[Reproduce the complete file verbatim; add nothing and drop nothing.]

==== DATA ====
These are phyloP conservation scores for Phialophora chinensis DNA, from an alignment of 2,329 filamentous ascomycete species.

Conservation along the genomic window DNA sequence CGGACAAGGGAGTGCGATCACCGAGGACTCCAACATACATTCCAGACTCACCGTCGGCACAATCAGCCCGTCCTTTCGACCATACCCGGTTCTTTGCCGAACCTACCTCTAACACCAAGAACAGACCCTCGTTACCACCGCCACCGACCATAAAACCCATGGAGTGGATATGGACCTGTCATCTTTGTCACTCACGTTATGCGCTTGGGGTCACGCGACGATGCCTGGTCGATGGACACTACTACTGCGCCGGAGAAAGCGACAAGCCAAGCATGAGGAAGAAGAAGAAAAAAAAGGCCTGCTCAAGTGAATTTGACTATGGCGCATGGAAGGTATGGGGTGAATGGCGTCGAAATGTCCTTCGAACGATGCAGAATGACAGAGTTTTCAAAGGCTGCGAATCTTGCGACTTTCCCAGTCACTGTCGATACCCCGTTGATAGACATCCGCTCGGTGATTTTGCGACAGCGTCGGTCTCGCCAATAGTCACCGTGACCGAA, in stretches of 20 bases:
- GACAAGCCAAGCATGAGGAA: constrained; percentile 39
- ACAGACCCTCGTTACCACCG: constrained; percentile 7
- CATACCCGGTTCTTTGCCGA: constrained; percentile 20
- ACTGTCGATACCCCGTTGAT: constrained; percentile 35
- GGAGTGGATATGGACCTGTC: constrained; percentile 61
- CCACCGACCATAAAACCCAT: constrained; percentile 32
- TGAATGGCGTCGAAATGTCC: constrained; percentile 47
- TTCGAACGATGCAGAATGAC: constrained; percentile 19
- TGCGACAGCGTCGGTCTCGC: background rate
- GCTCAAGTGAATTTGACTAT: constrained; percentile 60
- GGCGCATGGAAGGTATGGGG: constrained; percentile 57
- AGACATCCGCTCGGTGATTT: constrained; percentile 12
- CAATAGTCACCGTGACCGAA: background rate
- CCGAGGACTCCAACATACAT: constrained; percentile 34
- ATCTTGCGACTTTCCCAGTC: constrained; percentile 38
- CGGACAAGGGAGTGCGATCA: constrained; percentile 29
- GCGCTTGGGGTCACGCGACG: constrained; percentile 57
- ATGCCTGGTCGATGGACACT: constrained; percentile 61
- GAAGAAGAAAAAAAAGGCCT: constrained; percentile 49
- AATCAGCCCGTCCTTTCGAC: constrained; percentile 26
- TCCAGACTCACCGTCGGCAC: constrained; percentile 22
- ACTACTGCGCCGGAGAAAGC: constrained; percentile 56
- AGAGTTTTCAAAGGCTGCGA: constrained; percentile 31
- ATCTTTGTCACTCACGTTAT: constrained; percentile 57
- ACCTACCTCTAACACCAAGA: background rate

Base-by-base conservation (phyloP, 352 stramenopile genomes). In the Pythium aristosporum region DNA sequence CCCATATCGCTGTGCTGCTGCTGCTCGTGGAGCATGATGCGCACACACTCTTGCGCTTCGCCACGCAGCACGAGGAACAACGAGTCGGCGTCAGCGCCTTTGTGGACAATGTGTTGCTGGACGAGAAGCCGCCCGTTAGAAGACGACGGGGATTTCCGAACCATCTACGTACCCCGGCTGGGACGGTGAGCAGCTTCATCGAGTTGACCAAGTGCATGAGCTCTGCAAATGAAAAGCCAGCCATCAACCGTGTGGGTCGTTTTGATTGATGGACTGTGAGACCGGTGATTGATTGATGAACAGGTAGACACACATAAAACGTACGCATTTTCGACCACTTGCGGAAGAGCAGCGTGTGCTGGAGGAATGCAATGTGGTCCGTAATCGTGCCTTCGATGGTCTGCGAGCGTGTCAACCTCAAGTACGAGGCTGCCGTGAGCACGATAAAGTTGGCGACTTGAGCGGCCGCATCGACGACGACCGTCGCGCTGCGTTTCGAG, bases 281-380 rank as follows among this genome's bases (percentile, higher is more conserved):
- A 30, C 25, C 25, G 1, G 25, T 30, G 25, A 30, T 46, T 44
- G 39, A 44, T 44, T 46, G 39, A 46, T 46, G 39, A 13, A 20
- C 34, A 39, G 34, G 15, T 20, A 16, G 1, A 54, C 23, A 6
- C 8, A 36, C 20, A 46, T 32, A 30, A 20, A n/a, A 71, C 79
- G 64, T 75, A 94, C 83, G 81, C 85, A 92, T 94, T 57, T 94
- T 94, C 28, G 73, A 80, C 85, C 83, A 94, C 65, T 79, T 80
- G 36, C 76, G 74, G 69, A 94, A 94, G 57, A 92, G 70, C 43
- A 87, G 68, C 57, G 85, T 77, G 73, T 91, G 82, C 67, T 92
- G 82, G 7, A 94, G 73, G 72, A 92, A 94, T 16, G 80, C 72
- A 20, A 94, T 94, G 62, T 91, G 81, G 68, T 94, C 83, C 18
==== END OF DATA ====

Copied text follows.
These are phyloP conservation scores for Phialophora chinensis DNA, from an alignment of 2,329 filamentous ascomycete species.

Conservation along the genomic window DNA sequence CGGACAAGGGAGTGCGATCACCGAGGACTCCAACATACATTCCAGACTCACCGTCGGCACAATCAGCCCGTCCTTTCGACCATACCCGGTTCTTTGCCGAACCTACCTCTAACACCAAGAACAGACCCTCGTTACCACCGCCACCGACCATAAAACCCATGGAGTGGATATGGACCTGTCATCTTTGTCACTCACGTTATGCGCTTGGGGTCACGCGACGATGCCTGGTCGATGGACACTACTACTGCGCCGGAGAAAGCGACAAGCCAAGCATGAGGAAGAAGAAGAAAAAAAAGGCCTGCTCAAGTGAATTTGACTATGGCGCATGGAAGGTATGGGGTGAATGGCGTCGAAATGTCCTTCGAACGATGCAGAATGACAGAGTTTTCAAAGGCTGCGAATCTTGCGACTTTCCCAGTCACTGTCGATACCCCGTTGATAGACATCCGCTCGGTGATTTTGCGACAGCGTCGGTCTCGCCAATAGTCACCGTGACCGAA, in stretches of 20 bases:
- GACAAGCCAAGCATGAGGAA: constrained; percentile 39
- ACAGACCCTCGTTACCACCG: constrained; percentile 7
- CATACCCGGTTCTTTGCCGA: constrained; percentile 20
- ACTGTCGATACCCCGTTGAT: constrained; percentile 35
- GGAGTGGATATGGACCTGTC: constrained; percentile 61
- CCACCGACCATAAAACCCAT: constrained; percentile 32
- TGAATGGCGTCGAAATGTCC: constrained; percentile 47
- TTCGAACGATGCAGAATGAC: constrained; percentile 19
- TGCGACAGCGTCGGTCTCGC: background rate
- GCTCAAGTGAATTTGACTAT: constrained; percentile 60
- GGCGCATGGAAGGTATGGGG: constrained; percentile 57
- AGACATCCGCTCGGTGATTT: constrained; percentile 12
- CAATAGTCACCGTGACCGAA: background rate
- CCGAGGACTCCAACATACAT: constrained; percentile 34
- ATCTTGCGACTTTCCCAGTC: constrained; percentile 38
- CGGACAAGGGAGTGCGATCA: constrained; percentile 29
- GCGCTTGGGGTCACGCGACG: constrained; percentile 57
- ATGCCTGGTCGATGGACACT: constrained; percentile 61
- GAAGAAGAAAAAAAAGGCCT: constrained; percentile 49
- AATCAGCCCGTCCTTTCGAC: constrained; percentile 26
- TCCAGACTCACCGTCGGCAC: constrained; percentile 22
- ACTACTGCGCCGGAGAAAGC: constrained; percentile 56
- AGAGTTTTCAAAGGCTGCGA: constrained; percentile 31
- ATCTTTGTCACTCACGTTAT: constrained; percentile 57
- ACCTACCTCTAACACCAAGA: background rate

Base-by-base conservation (phyloP, 352 stramenopile genomes). In the Pythium aristosporum region DNA sequence CCCATATCGCTGTGCTGCTGCTGCTCGTGGAGCATGATGCGCACACACTCTTGCGCTTCGCCACGCAGCACGAGGAACAACGAGTCGGCGTCAGCGCCTTTGTGGACAATGTGTTGCTGGACGAGAAGCCGCCCGTTAGAAGACGACGGGGATTTCCGAACCATCTACGTACCCCGGCTGGGACGGTGAGCAGCTTCATCGAGTTGACCAAGTGCATGAGCTCTGCAAATGAAAAGCCAGCCATCAACCGTGTGGGTCGTTTTGATTGATGGACTGTGAGACCGGTGATTGATTGATGAACAGGTAGACACACATAAAACGTACGCATTTTCGACCACTTGCGGAAGAGCAGCGTGTGCTGGAGGAATGCAATGTGGTCCGTAATCGTGCCTTCGATGGTCTGCGAGCGTGTCAACCTCAAGTACGAGGCTGCCGTGAGCACGATAAAGTTGGCGACTTGAGCGGCCGCATCGACGACGACCGTCGCGCTGCGTTTCGAG, bases 281-380 rank as follows among this genome's bases (percentile, higher is more conserved):
- A 30, C 25, C 25, G 1, G 25, T 30, G 25, A 30, T 46, T 44
- G 39, A 44, T 44, T 46, G 39, A 46, T 46, G 39, A 13, A 20
- C 34, A 39, G 34, G 15, T 20, A 16, G 1, A 54, C 23, A 6
- C 8, A 36, C 20, A 46, T 32, A 30, A 20, A n/a, A 71, C 79
- G 64, T 75, A 94, C 83, G 81, C 85, A 92, T 94, T 57, T 94
- T 94, C 28, G 73, A 80, C 85, C 83, A 94, C 65, T 79, T 80
- G 36, C 76, G 74, G 69, A 94, A 94, G 57, A 92, G 70, C 43
- A 87, G 68, C 57, G 85, T 77, G 73, T 91, G 82, C 67, T 92
- G 82, G 7, A 94, G 73, G 72, A 92, A 94, T 16, G 80, C 72
- A 20, A 94, T 94, G 62, T 91, G 81, G 68, T 94, C 83, C 18